By Marivir R. Montebon
New York City – No, he is not off the hook. An international lawyer said that President Rodrigo Duterte may still be investigated for what appears to be state-sanctioned murders in his ‘war against drugs’ despite the government’s withdrawal from the International Criminal Court (ICC).
Ruben Carranza, a lawyer of the International Center for Transitional Justice (ICTJ), warned against ‘pure impunity’ and said in a press forum that Duterte is accountable for thousands of deaths as a result of his anti-drug campaign. The Human Rights Watch noted that about 12,000 people were killed in Duterte’s drug war while Philippine police admitted that about 4000 people were killed in the course of its anti-drug operations.
In a forum organized by the Fil-Am Press Club of New York, Carranza said that Duterte may be the first Asian president to face possible charges of crimes against humanity before the ICC. He said that the president and officials who were supposed to carry the protection of human rights may be liable.
“It is a war on poor people. The poor people were not even fighting back. They were just killed,” Carranza told local press and lawyers here on Friday, April 13.
Carranza discussed the implications of the Philippines’ withdrawal from the ICC, in the light of the preliminary examination readied by ICC Prosecutor Fatou Bensouda. Despite a high popularity and a seemingly promising economy, the massive killings in the name of drugs haunt the two-year administration.
Carranza emphasized government accountability for these killings, and warned against impunity that makes these murders go unchecked and without justice. The Republic of Burundi, which like the Philippines, quit from the ICC, is now being probed for alleged political persecutions of 400 people.
In February 2018, Bensouda announced that the ICC will open preliminary examinations into alleged crimes by police and military in Venezuela and the Philippines. An examination is a preliminary step to determine whether there is reasonable basis to proceed to an investigation. Testimonials and letters to the The Hague will prompt the prosecutor to conduct initial probes and eventually, an investigation for charges of crimes against humanity.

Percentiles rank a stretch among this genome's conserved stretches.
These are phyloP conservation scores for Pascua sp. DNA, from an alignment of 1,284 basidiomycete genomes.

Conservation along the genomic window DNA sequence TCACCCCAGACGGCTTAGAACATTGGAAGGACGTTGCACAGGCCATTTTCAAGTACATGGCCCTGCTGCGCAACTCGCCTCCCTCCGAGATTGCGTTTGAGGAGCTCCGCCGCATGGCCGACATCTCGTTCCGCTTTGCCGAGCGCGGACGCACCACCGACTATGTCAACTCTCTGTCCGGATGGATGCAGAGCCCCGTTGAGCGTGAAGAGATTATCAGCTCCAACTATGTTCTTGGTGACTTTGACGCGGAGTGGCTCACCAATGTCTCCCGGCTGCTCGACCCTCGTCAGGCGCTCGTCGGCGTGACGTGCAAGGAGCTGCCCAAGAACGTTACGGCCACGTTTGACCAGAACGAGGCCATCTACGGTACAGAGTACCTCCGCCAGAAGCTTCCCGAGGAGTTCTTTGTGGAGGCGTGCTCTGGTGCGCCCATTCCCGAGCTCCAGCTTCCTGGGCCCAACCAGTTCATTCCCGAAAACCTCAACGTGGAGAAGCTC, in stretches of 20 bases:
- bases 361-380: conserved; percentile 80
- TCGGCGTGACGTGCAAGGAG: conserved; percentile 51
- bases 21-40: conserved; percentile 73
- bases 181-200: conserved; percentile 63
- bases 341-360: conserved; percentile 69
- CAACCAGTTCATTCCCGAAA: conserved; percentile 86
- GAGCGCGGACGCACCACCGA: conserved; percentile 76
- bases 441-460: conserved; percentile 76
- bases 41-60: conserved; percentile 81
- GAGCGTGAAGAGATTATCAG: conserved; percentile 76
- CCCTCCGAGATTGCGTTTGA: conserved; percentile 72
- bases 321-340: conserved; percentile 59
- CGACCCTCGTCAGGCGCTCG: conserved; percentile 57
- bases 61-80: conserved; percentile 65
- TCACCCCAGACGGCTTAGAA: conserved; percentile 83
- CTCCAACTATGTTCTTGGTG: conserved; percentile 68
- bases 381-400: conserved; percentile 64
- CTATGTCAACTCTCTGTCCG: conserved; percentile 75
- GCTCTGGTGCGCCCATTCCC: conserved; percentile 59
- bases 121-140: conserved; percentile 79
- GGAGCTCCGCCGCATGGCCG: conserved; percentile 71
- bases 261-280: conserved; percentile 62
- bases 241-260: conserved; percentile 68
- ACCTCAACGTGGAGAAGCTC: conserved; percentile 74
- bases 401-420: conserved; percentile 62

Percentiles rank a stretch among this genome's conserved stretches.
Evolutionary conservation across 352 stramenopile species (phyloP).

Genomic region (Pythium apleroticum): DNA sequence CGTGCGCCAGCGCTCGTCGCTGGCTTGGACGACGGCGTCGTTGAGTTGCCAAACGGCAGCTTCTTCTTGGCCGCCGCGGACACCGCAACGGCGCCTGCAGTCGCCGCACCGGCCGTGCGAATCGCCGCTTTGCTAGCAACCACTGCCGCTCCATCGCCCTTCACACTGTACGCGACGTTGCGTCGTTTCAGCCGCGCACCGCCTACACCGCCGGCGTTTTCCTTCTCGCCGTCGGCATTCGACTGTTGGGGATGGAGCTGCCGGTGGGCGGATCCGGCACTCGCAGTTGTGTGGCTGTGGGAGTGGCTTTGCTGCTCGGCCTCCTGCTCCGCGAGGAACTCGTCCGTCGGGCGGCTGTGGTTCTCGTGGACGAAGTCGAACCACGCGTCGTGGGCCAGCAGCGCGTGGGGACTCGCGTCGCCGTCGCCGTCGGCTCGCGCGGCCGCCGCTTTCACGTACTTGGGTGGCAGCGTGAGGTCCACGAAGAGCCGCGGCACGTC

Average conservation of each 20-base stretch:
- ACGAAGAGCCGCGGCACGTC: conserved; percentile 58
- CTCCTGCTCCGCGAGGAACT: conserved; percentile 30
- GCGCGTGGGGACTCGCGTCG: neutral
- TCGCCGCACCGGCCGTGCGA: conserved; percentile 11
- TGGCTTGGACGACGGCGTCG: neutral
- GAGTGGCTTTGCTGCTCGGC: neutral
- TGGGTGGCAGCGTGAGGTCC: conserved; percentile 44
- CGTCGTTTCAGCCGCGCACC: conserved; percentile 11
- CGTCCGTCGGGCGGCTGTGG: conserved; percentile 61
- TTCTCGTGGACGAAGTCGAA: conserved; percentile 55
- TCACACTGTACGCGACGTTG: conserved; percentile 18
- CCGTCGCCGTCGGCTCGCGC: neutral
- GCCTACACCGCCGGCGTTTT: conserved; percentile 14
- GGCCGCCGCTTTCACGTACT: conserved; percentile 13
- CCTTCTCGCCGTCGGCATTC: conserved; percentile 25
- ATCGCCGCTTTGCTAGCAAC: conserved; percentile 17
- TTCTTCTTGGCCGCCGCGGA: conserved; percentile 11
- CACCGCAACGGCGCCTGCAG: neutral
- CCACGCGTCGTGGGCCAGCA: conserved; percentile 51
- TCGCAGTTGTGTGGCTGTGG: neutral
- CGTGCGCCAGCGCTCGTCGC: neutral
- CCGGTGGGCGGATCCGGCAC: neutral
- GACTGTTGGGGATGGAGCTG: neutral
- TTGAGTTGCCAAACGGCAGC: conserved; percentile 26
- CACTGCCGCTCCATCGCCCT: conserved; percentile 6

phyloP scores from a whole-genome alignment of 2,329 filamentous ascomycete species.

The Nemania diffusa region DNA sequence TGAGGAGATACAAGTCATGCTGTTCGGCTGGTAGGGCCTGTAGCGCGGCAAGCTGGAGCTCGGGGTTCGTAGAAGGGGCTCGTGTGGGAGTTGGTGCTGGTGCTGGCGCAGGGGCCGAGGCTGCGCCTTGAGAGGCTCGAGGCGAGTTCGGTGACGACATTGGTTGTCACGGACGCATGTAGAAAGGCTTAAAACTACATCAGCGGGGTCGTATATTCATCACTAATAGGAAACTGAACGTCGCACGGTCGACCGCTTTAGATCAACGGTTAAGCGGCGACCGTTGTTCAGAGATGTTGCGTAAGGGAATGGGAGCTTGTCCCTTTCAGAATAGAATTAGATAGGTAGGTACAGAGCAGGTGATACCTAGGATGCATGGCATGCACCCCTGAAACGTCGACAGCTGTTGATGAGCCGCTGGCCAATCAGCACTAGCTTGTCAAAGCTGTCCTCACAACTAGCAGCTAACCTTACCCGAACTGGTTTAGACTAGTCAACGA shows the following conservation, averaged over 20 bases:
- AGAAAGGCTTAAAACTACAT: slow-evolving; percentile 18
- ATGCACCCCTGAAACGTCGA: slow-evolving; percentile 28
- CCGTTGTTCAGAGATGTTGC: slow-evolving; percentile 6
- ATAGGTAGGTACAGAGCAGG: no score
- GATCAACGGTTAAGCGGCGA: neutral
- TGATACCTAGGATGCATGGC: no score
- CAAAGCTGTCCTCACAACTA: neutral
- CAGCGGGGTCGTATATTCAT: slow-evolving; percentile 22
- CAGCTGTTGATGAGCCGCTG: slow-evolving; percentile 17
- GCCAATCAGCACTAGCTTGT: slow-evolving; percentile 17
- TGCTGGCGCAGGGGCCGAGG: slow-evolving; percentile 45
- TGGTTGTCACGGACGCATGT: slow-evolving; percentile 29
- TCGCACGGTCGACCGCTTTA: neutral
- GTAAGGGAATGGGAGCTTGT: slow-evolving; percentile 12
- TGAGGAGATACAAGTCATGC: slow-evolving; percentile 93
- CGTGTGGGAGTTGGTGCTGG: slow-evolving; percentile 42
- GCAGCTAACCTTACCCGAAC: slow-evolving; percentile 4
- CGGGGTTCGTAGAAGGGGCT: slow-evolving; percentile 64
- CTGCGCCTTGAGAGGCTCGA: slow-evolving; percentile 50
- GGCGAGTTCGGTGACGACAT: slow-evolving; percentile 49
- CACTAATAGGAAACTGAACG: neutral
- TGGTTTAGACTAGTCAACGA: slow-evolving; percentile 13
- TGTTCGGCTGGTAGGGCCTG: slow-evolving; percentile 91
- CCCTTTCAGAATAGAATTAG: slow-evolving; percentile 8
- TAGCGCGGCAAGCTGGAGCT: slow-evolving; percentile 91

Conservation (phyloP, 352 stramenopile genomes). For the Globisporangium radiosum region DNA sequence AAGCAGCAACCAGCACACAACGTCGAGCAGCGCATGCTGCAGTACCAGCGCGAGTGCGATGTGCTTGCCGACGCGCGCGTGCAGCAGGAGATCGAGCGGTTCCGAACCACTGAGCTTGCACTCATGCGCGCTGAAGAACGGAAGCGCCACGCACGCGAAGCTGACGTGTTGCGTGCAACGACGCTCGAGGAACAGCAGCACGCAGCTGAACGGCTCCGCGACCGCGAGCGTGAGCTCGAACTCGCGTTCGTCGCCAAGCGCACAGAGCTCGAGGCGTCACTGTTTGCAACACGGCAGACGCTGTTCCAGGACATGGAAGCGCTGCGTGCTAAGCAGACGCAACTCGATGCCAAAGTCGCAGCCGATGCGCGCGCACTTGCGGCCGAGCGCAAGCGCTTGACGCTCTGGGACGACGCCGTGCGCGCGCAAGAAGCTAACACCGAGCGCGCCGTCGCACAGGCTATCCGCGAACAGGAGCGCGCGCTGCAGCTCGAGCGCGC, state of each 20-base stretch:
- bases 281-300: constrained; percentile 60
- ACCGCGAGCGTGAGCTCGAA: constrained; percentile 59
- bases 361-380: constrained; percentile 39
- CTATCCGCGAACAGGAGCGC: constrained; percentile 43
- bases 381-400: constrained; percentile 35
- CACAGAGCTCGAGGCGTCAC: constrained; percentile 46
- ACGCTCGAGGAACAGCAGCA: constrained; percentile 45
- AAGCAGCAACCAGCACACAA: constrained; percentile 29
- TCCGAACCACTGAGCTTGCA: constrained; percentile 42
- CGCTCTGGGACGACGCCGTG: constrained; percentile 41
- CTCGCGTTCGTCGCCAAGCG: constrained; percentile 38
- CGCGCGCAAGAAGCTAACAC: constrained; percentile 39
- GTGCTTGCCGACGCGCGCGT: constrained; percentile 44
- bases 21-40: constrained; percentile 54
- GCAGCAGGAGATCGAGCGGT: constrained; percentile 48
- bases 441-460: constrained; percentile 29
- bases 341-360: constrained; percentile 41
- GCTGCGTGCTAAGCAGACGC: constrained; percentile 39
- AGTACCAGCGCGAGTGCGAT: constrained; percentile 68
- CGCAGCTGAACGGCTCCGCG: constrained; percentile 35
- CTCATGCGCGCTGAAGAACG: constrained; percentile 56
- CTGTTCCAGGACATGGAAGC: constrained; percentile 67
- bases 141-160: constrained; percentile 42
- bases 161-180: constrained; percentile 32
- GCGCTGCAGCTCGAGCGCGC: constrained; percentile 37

The Philippines’ withdrawal from the ICC takes effect after one year, or in March 2019. Any signatory to the Rome Statute that created the ICC could withdraw without giving any reason and only have to write to the UN Secretary General, Carranza explained.
“It is embarrassing to withdraw from the ICC,” Carranza remarked. “And he offered a lot of reasons which were self-contradictory and hypocritical, and threatened to arrest Prosecutor Bensouda should she come to the Philippines for a preliminary examination. It is a crime to threaten the ICC prosecutor,” he said.
Carranza’s work at the ICTJ involves accountability and reparation justice in victim communities in Nepal, Timor-Leste, Palestine, Liberia, Ghana, South Africa, Kenya, Indonesia, Iraq, and the Philippines. He said that the hope for justice is in the (ICC) prosecutor who makes popular dictators accountable, and for people and local lawyers to step up.
The Philippines was a signatory to the Rome Statute in 2002, which the Philippine Senate had ratified in 2011. Early this year, Duterte had admitted that his war against drugs may take longer than his self-imposed six-month deadline because his “generals and policemen were involved.”